Native to the cooler, high-altitude regions of Central America, runner beans have been known as a food crop for well over 2,000 years. They were brought to the British Isles in the seventeenth century by John Tradescant (gardener to King Charles I) and were grown as a decorative plant before being used as a food in Britain.
Botanists call runner beans Phaseolus coccineus. The species name refers to the vibrant colour of the blossoms – red, like cochineal – although in some varieties the blossoms are white. Unlike regular kidney beans, runner beans are perennial, though in the UK we grow them as annuals because of the climate. In the highlands of southern Mexico and Central America, from where the beans originated, the seeds come in many different colours including white, pink, purple, and black. The runner bean differs from the common bean in several respects: the cotyledons stay in the ground during germination, and the plant is a perennial vine with tuberous roots (though it is usually treated as an annual here in the UK). The starchy yet nutritious roots can also be used as food.
Today runner beans are a very popular food in the UK, Italy and Mexico, and are grown and eaten in each of the five continents. They are an excellent source of vitamin C, folic acid and fibre.
There are many different ways to use runner beans – they are great with loads of garlic and wild mushrooms or just as part of a mixed salad. In Mexico, you find them served with a chilli sauce or in a soup, but in southern Europe, you might see them drowned in good fruity olive oil and a squeeze of lemon juice before dusting with sea salt.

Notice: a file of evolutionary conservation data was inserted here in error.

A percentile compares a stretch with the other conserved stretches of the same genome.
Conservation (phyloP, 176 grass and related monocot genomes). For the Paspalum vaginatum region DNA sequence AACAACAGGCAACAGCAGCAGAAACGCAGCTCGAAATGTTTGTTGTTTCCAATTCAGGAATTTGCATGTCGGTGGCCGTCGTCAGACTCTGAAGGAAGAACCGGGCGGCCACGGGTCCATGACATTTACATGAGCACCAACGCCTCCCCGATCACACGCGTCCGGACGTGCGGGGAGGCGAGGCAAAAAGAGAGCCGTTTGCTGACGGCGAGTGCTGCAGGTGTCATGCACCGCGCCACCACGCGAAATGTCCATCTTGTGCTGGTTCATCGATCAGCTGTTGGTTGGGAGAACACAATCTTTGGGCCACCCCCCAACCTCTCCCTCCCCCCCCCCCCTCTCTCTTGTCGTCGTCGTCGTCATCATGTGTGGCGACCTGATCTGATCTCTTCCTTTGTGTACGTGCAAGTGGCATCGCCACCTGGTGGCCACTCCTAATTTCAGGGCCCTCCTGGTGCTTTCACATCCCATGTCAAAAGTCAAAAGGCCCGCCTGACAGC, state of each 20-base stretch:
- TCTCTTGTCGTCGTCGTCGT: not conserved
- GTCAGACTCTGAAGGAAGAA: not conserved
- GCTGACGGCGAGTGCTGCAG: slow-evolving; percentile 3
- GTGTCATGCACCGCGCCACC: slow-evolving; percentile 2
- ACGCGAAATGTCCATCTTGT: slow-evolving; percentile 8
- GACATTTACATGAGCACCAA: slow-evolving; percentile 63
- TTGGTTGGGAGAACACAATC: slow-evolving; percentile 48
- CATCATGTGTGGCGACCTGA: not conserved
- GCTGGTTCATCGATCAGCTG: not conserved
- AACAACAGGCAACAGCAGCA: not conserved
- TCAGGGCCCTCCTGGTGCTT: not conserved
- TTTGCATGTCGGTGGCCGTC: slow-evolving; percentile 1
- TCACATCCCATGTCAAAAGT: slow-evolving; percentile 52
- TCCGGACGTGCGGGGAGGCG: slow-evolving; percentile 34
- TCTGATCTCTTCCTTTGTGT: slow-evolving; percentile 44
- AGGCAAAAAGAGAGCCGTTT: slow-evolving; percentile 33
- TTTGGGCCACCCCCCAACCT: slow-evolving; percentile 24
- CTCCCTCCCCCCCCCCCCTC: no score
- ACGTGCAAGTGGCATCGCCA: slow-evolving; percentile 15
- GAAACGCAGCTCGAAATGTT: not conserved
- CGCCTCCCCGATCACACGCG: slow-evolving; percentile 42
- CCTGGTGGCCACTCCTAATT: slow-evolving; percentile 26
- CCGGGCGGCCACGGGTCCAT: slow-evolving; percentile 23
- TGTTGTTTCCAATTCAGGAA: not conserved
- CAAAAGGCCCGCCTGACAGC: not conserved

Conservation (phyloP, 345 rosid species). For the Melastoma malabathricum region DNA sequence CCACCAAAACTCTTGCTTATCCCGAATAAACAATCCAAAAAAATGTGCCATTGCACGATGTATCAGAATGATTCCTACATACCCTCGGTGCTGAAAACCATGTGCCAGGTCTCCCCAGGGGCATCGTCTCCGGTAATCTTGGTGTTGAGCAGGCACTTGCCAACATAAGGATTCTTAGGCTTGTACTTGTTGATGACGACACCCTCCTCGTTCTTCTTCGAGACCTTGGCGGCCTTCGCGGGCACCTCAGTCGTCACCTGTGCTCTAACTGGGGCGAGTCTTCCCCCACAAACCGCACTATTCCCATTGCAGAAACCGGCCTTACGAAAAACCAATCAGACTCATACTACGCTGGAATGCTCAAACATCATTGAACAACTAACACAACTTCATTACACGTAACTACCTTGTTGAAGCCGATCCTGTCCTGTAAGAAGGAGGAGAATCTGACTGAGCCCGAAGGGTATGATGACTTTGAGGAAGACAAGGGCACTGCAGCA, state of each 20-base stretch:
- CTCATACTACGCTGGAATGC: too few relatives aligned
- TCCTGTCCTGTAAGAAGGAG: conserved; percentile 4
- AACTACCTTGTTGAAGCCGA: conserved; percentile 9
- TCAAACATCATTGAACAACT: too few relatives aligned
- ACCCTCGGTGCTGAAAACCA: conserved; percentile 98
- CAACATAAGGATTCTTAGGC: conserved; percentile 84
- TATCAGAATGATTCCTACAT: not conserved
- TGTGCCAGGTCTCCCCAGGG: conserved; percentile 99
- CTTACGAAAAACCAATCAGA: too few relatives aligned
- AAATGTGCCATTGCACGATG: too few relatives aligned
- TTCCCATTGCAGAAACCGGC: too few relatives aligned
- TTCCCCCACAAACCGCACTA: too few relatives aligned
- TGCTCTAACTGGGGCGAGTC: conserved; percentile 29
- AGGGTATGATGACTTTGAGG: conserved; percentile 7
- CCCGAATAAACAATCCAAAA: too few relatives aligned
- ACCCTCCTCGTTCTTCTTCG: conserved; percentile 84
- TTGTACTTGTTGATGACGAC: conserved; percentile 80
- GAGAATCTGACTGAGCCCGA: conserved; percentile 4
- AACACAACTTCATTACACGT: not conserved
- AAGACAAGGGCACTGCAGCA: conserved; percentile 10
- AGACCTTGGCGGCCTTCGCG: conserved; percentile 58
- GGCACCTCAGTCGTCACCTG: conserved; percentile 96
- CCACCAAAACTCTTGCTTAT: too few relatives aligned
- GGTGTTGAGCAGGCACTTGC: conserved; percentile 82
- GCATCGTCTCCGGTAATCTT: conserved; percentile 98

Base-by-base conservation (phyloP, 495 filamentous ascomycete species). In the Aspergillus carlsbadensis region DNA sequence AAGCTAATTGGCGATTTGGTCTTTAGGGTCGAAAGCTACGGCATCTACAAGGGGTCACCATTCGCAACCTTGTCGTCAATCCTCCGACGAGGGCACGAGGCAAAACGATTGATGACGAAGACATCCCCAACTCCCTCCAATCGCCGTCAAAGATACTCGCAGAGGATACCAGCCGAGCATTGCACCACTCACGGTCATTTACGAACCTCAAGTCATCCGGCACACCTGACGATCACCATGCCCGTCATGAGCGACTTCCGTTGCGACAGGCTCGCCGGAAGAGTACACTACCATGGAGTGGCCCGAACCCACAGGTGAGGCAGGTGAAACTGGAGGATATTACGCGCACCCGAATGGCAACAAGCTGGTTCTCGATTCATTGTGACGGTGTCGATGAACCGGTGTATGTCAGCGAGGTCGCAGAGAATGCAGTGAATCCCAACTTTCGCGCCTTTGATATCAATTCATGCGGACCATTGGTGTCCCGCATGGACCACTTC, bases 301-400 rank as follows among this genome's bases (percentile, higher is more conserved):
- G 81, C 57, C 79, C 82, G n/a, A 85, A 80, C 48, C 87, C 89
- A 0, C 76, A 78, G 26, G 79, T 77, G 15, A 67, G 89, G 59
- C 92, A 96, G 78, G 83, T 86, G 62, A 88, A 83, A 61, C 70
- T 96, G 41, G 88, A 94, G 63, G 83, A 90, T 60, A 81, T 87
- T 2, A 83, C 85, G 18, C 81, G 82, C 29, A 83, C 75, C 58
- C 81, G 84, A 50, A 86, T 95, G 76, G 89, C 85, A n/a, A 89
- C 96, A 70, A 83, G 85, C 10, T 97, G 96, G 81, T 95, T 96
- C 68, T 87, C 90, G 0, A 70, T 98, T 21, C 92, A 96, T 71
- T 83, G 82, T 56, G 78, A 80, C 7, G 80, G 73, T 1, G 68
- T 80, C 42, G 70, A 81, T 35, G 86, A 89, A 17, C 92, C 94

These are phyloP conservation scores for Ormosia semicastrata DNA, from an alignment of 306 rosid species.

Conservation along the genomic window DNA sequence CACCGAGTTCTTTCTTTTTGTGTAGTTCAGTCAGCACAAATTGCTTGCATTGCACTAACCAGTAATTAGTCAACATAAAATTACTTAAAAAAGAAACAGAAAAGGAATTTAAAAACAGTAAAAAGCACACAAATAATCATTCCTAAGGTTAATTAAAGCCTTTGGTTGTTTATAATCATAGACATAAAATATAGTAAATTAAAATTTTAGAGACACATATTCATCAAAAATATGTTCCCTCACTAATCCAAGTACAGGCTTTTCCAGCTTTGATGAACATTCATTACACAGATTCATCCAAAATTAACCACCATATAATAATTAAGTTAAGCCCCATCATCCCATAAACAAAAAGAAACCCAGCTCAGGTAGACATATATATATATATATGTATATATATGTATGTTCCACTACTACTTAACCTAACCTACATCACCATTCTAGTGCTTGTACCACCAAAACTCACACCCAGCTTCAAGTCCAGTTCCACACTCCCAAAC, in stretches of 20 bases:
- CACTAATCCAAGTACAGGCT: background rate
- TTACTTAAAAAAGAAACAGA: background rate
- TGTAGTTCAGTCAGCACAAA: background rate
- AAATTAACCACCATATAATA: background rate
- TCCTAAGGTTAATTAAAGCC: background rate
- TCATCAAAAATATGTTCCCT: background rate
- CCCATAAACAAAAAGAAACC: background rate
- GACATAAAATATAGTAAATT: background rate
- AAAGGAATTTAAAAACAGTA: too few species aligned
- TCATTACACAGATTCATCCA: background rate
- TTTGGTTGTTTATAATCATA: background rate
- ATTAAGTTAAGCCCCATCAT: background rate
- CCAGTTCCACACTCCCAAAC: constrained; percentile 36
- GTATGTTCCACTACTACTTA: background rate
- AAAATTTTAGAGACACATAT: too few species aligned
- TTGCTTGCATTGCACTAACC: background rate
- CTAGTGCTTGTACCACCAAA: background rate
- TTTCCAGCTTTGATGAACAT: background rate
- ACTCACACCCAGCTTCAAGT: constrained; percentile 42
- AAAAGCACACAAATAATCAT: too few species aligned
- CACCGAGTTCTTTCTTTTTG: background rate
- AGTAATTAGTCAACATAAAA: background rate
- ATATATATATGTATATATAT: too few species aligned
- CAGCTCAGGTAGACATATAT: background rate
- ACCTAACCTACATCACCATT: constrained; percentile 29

D.Southall and Sons grows runner beans for Reynolds. The farm is a fourth generation family owned business growing vegetables on around 750 acres, primarily for UK supermarkets. The partners are Donald Southall and his twin sons Paul and Michael.
The family began farming in 1907 when Matthew Southall originally bought Norchard Farm in Tenby, Wales. Don took over the farm in 1947, at the age of 21, after graduating from Harper Adams. Paul and Mike joined the business in 1980 as graduates from Newcastle.
D.Southall and Sons specialise in growing and packing a range of top quality vegetables over a long season and are fully accredited members of the Red Tractor Assured Produce scheme as well as winners of the Farming and Wildlife Advisory Group Award for Worcestershire in 2008.